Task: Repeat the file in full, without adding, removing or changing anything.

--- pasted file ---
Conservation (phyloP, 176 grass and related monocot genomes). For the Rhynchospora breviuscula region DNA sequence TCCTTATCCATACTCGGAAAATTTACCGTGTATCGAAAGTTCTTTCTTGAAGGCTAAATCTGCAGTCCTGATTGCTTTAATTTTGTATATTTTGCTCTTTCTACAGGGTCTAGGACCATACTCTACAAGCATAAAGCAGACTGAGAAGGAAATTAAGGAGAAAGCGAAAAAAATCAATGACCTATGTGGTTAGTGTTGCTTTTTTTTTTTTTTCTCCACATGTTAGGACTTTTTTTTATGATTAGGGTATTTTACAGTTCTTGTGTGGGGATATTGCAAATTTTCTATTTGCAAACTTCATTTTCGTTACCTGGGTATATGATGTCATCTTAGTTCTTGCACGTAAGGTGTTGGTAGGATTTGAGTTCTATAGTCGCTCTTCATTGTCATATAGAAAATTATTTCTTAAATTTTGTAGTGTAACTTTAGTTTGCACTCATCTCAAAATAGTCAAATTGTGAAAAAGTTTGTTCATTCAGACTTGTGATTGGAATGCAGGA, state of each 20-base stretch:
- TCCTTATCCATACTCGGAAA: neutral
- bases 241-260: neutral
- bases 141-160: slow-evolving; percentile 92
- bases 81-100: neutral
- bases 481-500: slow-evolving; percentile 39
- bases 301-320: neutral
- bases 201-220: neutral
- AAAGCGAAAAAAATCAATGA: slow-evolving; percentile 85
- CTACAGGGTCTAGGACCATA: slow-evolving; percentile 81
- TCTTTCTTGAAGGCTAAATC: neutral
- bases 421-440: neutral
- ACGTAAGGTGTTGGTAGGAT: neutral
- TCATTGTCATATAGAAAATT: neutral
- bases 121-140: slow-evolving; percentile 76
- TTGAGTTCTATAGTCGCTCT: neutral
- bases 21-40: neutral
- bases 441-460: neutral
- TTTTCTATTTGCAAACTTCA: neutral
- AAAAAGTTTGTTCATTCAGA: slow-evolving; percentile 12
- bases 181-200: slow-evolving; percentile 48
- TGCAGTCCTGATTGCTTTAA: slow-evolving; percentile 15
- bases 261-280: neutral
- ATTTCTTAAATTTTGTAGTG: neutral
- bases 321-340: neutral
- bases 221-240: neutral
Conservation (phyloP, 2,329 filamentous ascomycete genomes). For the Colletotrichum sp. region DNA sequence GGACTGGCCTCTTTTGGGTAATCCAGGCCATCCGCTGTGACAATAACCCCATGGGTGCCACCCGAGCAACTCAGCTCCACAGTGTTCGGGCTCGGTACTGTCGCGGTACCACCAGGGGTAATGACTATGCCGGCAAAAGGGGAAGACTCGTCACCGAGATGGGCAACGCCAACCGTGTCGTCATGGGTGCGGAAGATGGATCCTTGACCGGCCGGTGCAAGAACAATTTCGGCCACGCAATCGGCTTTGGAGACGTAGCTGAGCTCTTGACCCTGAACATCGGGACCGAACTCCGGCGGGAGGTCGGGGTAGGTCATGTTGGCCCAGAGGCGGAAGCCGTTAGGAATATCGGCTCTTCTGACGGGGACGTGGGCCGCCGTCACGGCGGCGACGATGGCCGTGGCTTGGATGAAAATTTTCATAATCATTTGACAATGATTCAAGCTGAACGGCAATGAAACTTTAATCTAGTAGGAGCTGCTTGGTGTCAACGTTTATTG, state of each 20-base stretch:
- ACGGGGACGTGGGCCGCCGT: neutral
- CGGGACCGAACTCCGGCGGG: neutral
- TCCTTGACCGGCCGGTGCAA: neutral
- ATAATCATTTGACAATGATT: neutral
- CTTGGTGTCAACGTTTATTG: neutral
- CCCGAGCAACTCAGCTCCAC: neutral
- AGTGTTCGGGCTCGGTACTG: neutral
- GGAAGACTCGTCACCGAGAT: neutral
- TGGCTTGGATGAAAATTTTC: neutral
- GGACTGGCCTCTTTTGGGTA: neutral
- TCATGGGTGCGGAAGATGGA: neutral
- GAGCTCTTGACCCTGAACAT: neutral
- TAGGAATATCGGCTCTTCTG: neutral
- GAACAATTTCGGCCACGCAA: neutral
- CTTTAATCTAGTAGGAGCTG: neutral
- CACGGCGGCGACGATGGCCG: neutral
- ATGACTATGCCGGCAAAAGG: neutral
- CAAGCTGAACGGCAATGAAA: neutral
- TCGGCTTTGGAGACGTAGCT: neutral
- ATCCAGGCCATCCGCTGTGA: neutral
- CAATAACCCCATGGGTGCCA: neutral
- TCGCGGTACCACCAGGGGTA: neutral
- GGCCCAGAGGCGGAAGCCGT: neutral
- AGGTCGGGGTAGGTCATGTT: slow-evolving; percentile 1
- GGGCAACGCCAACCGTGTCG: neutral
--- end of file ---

Conservation (phyloP, 176 grass and related monocot genomes). For the Rhynchospora breviuscula region DNA sequence TCCTTATCCATACTCGGAAAATTTACCGTGTATCGAAAGTTCTTTCTTGAAGGCTAAATCTGCAGTCCTGATTGCTTTAATTTTGTATATTTTGCTCTTTCTACAGGGTCTAGGACCATACTCTACAAGCATAAAGCAGACTGAGAAGGAAATTAAGGAGAAAGCGAAAAAAATCAATGACCTATGTGGTTAGTGTTGCTTTTTTTTTTTTTTCTCCACATGTTAGGACTTTTTTTTATGATTAGGGTATTTTACAGTTCTTGTGTGGGGATATTGCAAATTTTCTATTTGCAAACTTCATTTTCGTTACCTGGGTATATGATGTCATCTTAGTTCTTGCACGTAAGGTGTTGGTAGGATTTGAGTTCTATAGTCGCTCTTCATTGTCATATAGAAAATTATTTCTTAAATTTTGTAGTGTAACTTTAGTTTGCACTCATCTCAAAATAGTCAAATTGTGAAAAAGTTTGTTCATTCAGACTTGTGATTGGAATGCAGGA, state of each 20-base stretch:
- TCCTTATCCATACTCGGAAA: neutral
- bases 241-260: neutral
- bases 141-160: slow-evolving; percentile 92
- bases 81-100: neutral
- bases 481-500: slow-evolving; percentile 39
- bases 301-320: neutral
- bases 201-220: neutral
- AAAGCGAAAAAAATCAATGA: slow-evolving; percentile 85
- CTACAGGGTCTAGGACCATA: slow-evolving; percentile 81
- TCTTTCTTGAAGGCTAAATC: neutral
- bases 421-440: neutral
- ACGTAAGGTGTTGGTAGGAT: neutral
- TCATTGTCATATAGAAAATT: neutral
- bases 121-140: slow-evolving; percentile 76
- TTGAGTTCTATAGTCGCTCT: neutral
- bases 21-40: neutral
- bases 441-460: neutral
- TTTTCTATTTGCAAACTTCA: neutral
- AAAAAGTTTGTTCATTCAGA: slow-evolving; percentile 12
- bases 181-200: slow-evolving; percentile 48
- TGCAGTCCTGATTGCTTTAA: slow-evolving; percentile 15
- bases 261-280: neutral
- ATTTCTTAAATTTTGTAGTG: neutral
- bases 321-340: neutral
- bases 221-240: neutral
Conservation (phyloP, 2,329 filamentous ascomycete genomes). For the Colletotrichum sp. region DNA sequence GGACTGGCCTCTTTTGGGTAATCCAGGCCATCCGCTGTGACAATAACCCCATGGGTGCCACCCGAGCAACTCAGCTCCACAGTGTTCGGGCTCGGTACTGTCGCGGTACCACCAGGGGTAATGACTATGCCGGCAAAAGGGGAAGACTCGTCACCGAGATGGGCAACGCCAACCGTGTCGTCATGGGTGCGGAAGATGGATCCTTGACCGGCCGGTGCAAGAACAATTTCGGCCACGCAATCGGCTTTGGAGACGTAGCTGAGCTCTTGACCCTGAACATCGGGACCGAACTCCGGCGGGAGGTCGGGGTAGGTCATGTTGGCCCAGAGGCGGAAGCCGTTAGGAATATCGGCTCTTCTGACGGGGACGTGGGCCGCCGTCACGGCGGCGACGATGGCCGTGGCTTGGATGAAAATTTTCATAATCATTTGACAATGATTCAAGCTGAACGGCAATGAAACTTTAATCTAGTAGGAGCTGCTTGGTGTCAACGTTTATTG, state of each 20-base stretch:
- ACGGGGACGTGGGCCGCCGT: neutral
- CGGGACCGAACTCCGGCGGG: neutral
- TCCTTGACCGGCCGGTGCAA: neutral
- ATAATCATTTGACAATGATT: neutral
- CTTGGTGTCAACGTTTATTG: neutral
- CCCGAGCAACTCAGCTCCAC: neutral
- AGTGTTCGGGCTCGGTACTG: neutral
- GGAAGACTCGTCACCGAGAT: neutral
- TGGCTTGGATGAAAATTTTC: neutral
- GGACTGGCCTCTTTTGGGTA: neutral
- TCATGGGTGCGGAAGATGGA: neutral
- GAGCTCTTGACCCTGAACAT: neutral
- TAGGAATATCGGCTCTTCTG: neutral
- GAACAATTTCGGCCACGCAA: neutral
- CTTTAATCTAGTAGGAGCTG: neutral
- CACGGCGGCGACGATGGCCG: neutral
- ATGACTATGCCGGCAAAAGG: neutral
- CAAGCTGAACGGCAATGAAA: neutral
- TCGGCTTTGGAGACGTAGCT: neutral
- ATCCAGGCCATCCGCTGTGA: neutral
- CAATAACCCCATGGGTGCCA: neutral
- TCGCGGTACCACCAGGGGTA: neutral
- GGCCCAGAGGCGGAAGCCGT: neutral
- AGGTCGGGGTAGGTCATGTT: slow-evolving; percentile 1
- GGGCAACGCCAACCGTGTCG: neutral